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Go for Go

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Go for Go

Among the number of programming languages out there, Go or Go language is gaining traction in recent times for numerous development tasks. If you want to develop distributed networked services or cloud-native applications, Go lang will be the best choice. Start with this blog. This article explains the basics of Go Language from setting up workspace to executing a simple Go program.

I started to learn Go a few weeks ago as a hobby. In this article series, I will document everything I learn.

What is GO?

As all probably know, Go is a general-purpose language developed by Google and has a wide range of applications. Go takes us back to the syntax of C++.

The most important feature of Go is its concurrency. It allows multiple processes to run simultaneously and effectively thanks to its garbage collector, goroutines (a lightweight thread managed by Go for efficient concurrency) and channels. And of course, GO is an open-source language.

So, let’s now dive into the workspace setup.

Setting Up Workspace:

The go program is made up of packages. The package acts as an entry point for an application. Before you start crushing it on Go, we need to set up a workspace. A normal Go workspace looks like this:

    hello                          # command executable
    outyet                         # command executable
        .git/                      # Git repository metadata
	    hello.go               # command source
	    main.go                # command source
	    main_test.go           # test source
	    reverse.go             # package source
	    reverse_test.go        # test source
        .git/                      # Git repository metadata
	    reader.go              # package source
	    writer.go              # package source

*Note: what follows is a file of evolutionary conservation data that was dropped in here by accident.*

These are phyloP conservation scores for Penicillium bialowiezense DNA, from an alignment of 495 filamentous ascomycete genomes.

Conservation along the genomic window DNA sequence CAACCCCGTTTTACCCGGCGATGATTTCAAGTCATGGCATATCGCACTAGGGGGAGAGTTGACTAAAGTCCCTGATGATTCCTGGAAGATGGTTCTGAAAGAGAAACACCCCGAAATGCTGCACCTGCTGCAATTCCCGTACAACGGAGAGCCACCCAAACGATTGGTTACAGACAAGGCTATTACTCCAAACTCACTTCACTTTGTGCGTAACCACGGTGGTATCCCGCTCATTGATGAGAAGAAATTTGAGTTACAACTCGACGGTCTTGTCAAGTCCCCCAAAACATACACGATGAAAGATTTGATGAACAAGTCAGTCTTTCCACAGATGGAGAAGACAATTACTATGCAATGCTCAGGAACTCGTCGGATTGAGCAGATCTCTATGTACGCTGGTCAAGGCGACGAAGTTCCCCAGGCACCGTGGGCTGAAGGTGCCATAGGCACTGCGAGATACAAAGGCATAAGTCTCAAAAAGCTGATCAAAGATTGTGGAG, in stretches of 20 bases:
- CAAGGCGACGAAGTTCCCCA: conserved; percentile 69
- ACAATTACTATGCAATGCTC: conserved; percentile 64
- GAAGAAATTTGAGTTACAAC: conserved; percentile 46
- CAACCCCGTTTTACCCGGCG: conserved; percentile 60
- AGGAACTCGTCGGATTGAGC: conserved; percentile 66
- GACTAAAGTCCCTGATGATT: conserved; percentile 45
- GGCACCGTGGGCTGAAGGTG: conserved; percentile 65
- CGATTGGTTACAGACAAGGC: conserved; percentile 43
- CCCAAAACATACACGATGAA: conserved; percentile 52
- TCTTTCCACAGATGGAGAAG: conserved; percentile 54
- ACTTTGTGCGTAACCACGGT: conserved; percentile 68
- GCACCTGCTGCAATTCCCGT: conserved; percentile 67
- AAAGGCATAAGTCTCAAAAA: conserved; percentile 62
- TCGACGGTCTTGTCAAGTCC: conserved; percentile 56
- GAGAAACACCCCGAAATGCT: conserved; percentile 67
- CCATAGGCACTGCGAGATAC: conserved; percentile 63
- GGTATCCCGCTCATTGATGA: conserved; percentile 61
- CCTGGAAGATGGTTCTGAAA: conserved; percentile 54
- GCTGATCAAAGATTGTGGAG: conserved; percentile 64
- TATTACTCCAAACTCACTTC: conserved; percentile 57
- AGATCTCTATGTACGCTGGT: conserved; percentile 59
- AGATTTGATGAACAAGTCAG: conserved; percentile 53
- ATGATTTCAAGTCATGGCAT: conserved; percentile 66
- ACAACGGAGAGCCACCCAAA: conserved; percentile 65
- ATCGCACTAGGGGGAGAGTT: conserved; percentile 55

A typical workspace contains many source repositories containing many packages and commands. Most Go programmers keep all their Go source code and dependencies in a single workspace.

The tree above shows a workspace containing two repositories (example and image). The example repository contains two commands (hello and outyet) and one library (stringutil). The image repository contains the bmp package and several others.

The GOPATH environment variable specifies the location of your workspace. Set the GOPATH variable to your desired directory by using the command below:

export GOPATH = <desired directory>

A simple Go program:

We can now dive into writing a simple Go program. I have set my Go workspace as shown below. My GOPATH variable is set to my “go_workspace”.

I have created the package folder “simple_program” in the src folder under the corresponding repository. Let’s now write a simple go program in “simple_program/simple_program.go

package main

import "fmt"

func main() {
	fmt.Println("This is a simple go program.")

Executing a GO program:

As said earlier, package main acts as the entry point. There are two ways you can run a go program

  1. Build as an executable and run. To build the Go program as an executable in the program directory run the command - go build file_name.go or go install file_name.go

    The Go build command creates an executable file in the current directory which can be executed as below:

    The Go install command - created an executable file in the bin folder of the GOPATH and this bin can be added to our environment PATH and can be used anywhere.

  2. The simple way to run is by using the command - go run file_name.go.

That’s it for now guys. Will meet you guys again with another interesting topic.

Up next

Ownership & Borrowing in Rust #RustWorthy Part 3
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